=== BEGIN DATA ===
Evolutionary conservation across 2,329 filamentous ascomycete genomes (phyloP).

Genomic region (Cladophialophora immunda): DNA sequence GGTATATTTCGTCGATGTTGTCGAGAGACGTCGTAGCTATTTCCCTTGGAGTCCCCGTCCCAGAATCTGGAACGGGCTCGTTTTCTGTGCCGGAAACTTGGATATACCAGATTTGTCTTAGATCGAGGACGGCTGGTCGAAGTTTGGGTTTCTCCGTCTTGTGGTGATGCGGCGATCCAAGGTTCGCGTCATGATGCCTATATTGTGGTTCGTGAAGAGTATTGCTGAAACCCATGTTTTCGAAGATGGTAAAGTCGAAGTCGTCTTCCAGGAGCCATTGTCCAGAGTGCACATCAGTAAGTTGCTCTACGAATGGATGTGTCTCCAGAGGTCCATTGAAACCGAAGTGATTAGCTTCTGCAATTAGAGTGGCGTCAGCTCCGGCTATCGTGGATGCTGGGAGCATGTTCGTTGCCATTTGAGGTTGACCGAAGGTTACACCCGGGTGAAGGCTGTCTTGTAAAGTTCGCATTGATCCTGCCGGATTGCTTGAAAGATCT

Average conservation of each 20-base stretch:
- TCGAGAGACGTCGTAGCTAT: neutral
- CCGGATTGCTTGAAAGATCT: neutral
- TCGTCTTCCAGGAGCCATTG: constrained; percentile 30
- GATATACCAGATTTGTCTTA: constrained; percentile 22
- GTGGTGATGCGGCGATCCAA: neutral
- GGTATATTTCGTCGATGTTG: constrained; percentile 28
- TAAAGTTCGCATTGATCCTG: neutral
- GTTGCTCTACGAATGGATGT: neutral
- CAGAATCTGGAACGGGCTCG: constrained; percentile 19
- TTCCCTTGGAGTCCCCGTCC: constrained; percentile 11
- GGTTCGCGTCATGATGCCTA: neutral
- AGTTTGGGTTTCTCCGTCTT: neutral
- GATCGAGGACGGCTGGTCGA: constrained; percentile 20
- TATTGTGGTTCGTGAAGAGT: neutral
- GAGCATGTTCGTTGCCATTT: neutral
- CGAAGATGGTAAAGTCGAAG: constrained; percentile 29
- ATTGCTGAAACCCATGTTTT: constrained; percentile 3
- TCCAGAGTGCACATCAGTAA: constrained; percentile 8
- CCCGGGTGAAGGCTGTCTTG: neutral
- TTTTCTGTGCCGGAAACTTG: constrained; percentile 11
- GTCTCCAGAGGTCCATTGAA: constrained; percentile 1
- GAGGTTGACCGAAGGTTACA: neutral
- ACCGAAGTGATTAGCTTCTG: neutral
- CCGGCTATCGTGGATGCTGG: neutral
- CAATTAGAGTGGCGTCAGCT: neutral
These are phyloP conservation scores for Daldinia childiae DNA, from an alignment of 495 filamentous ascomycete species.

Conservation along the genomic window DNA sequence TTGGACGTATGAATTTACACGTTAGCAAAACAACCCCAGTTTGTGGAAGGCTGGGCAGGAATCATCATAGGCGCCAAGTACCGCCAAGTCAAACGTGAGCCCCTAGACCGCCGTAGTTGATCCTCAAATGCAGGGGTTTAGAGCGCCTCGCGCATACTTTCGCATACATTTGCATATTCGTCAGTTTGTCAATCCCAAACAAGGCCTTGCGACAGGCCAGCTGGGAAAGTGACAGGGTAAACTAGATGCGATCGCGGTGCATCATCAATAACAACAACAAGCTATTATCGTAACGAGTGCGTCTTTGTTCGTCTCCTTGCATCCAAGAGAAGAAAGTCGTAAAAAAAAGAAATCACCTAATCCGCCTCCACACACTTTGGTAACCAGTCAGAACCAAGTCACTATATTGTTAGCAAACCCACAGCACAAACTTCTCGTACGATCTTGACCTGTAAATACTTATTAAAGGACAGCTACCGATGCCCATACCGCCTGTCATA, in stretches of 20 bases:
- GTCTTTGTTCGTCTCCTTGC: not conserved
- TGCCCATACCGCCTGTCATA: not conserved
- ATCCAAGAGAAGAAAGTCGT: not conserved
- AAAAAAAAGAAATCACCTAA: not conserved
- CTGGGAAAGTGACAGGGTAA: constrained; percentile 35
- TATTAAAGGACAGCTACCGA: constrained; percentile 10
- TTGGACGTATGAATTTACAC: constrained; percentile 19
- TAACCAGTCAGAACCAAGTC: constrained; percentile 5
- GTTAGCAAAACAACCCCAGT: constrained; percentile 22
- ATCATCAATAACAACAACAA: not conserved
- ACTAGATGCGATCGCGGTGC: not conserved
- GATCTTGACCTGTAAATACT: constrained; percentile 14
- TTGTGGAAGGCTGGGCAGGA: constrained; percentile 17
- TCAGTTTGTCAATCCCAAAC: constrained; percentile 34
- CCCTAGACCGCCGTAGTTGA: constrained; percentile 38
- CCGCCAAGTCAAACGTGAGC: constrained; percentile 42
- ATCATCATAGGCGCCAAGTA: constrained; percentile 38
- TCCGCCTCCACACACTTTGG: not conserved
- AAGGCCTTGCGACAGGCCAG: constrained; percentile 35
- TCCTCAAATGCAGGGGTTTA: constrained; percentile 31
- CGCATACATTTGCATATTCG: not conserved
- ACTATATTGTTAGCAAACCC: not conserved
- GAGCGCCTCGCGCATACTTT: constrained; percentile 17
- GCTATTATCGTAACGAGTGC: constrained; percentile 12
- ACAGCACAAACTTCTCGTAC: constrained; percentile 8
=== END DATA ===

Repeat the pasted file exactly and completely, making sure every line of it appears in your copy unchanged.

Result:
Evolutionary conservation across 2,329 filamentous ascomycete genomes (phyloP).

Genomic region (Cladophialophora immunda): DNA sequence GGTATATTTCGTCGATGTTGTCGAGAGACGTCGTAGCTATTTCCCTTGGAGTCCCCGTCCCAGAATCTGGAACGGGCTCGTTTTCTGTGCCGGAAACTTGGATATACCAGATTTGTCTTAGATCGAGGACGGCTGGTCGAAGTTTGGGTTTCTCCGTCTTGTGGTGATGCGGCGATCCAAGGTTCGCGTCATGATGCCTATATTGTGGTTCGTGAAGAGTATTGCTGAAACCCATGTTTTCGAAGATGGTAAAGTCGAAGTCGTCTTCCAGGAGCCATTGTCCAGAGTGCACATCAGTAAGTTGCTCTACGAATGGATGTGTCTCCAGAGGTCCATTGAAACCGAAGTGATTAGCTTCTGCAATTAGAGTGGCGTCAGCTCCGGCTATCGTGGATGCTGGGAGCATGTTCGTTGCCATTTGAGGTTGACCGAAGGTTACACCCGGGTGAAGGCTGTCTTGTAAAGTTCGCATTGATCCTGCCGGATTGCTTGAAAGATCT

Average conservation of each 20-base stretch:
- TCGAGAGACGTCGTAGCTAT: neutral
- CCGGATTGCTTGAAAGATCT: neutral
- TCGTCTTCCAGGAGCCATTG: constrained; percentile 30
- GATATACCAGATTTGTCTTA: constrained; percentile 22
- GTGGTGATGCGGCGATCCAA: neutral
- GGTATATTTCGTCGATGTTG: constrained; percentile 28
- TAAAGTTCGCATTGATCCTG: neutral
- GTTGCTCTACGAATGGATGT: neutral
- CAGAATCTGGAACGGGCTCG: constrained; percentile 19
- TTCCCTTGGAGTCCCCGTCC: constrained; percentile 11
- GGTTCGCGTCATGATGCCTA: neutral
- AGTTTGGGTTTCTCCGTCTT: neutral
- GATCGAGGACGGCTGGTCGA: constrained; percentile 20
- TATTGTGGTTCGTGAAGAGT: neutral
- GAGCATGTTCGTTGCCATTT: neutral
- CGAAGATGGTAAAGTCGAAG: constrained; percentile 29
- ATTGCTGAAACCCATGTTTT: constrained; percentile 3
- TCCAGAGTGCACATCAGTAA: constrained; percentile 8
- CCCGGGTGAAGGCTGTCTTG: neutral
- TTTTCTGTGCCGGAAACTTG: constrained; percentile 11
- GTCTCCAGAGGTCCATTGAA: constrained; percentile 1
- GAGGTTGACCGAAGGTTACA: neutral
- ACCGAAGTGATTAGCTTCTG: neutral
- CCGGCTATCGTGGATGCTGG: neutral
- CAATTAGAGTGGCGTCAGCT: neutral
These are phyloP conservation scores for Daldinia childiae DNA, from an alignment of 495 filamentous ascomycete species.

Conservation along the genomic window DNA sequence TTGGACGTATGAATTTACACGTTAGCAAAACAACCCCAGTTTGTGGAAGGCTGGGCAGGAATCATCATAGGCGCCAAGTACCGCCAAGTCAAACGTGAGCCCCTAGACCGCCGTAGTTGATCCTCAAATGCAGGGGTTTAGAGCGCCTCGCGCATACTTTCGCATACATTTGCATATTCGTCAGTTTGTCAATCCCAAACAAGGCCTTGCGACAGGCCAGCTGGGAAAGTGACAGGGTAAACTAGATGCGATCGCGGTGCATCATCAATAACAACAACAAGCTATTATCGTAACGAGTGCGTCTTTGTTCGTCTCCTTGCATCCAAGAGAAGAAAGTCGTAAAAAAAAGAAATCACCTAATCCGCCTCCACACACTTTGGTAACCAGTCAGAACCAAGTCACTATATTGTTAGCAAACCCACAGCACAAACTTCTCGTACGATCTTGACCTGTAAATACTTATTAAAGGACAGCTACCGATGCCCATACCGCCTGTCATA, in stretches of 20 bases:
- GTCTTTGTTCGTCTCCTTGC: not conserved
- TGCCCATACCGCCTGTCATA: not conserved
- ATCCAAGAGAAGAAAGTCGT: not conserved
- AAAAAAAAGAAATCACCTAA: not conserved
- CTGGGAAAGTGACAGGGTAA: constrained; percentile 35
- TATTAAAGGACAGCTACCGA: constrained; percentile 10
- TTGGACGTATGAATTTACAC: constrained; percentile 19
- TAACCAGTCAGAACCAAGTC: constrained; percentile 5
- GTTAGCAAAACAACCCCAGT: constrained; percentile 22
- ATCATCAATAACAACAACAA: not conserved
- ACTAGATGCGATCGCGGTGC: not conserved
- GATCTTGACCTGTAAATACT: constrained; percentile 14
- TTGTGGAAGGCTGGGCAGGA: constrained; percentile 17
- TCAGTTTGTCAATCCCAAAC: constrained; percentile 34
- CCCTAGACCGCCGTAGTTGA: constrained; percentile 38
- CCGCCAAGTCAAACGTGAGC: constrained; percentile 42
- ATCATCATAGGCGCCAAGTA: constrained; percentile 38
- TCCGCCTCCACACACTTTGG: not conserved
- AAGGCCTTGCGACAGGCCAG: constrained; percentile 35
- TCCTCAAATGCAGGGGTTTA: constrained; percentile 31
- CGCATACATTTGCATATTCG: not conserved
- ACTATATTGTTAGCAAACCC: not conserved
- GAGCGCCTCGCGCATACTTT: constrained; percentile 17
- GCTATTATCGTAACGAGTGC: constrained; percentile 12
- ACAGCACAAACTTCTCGTAC: constrained; percentile 8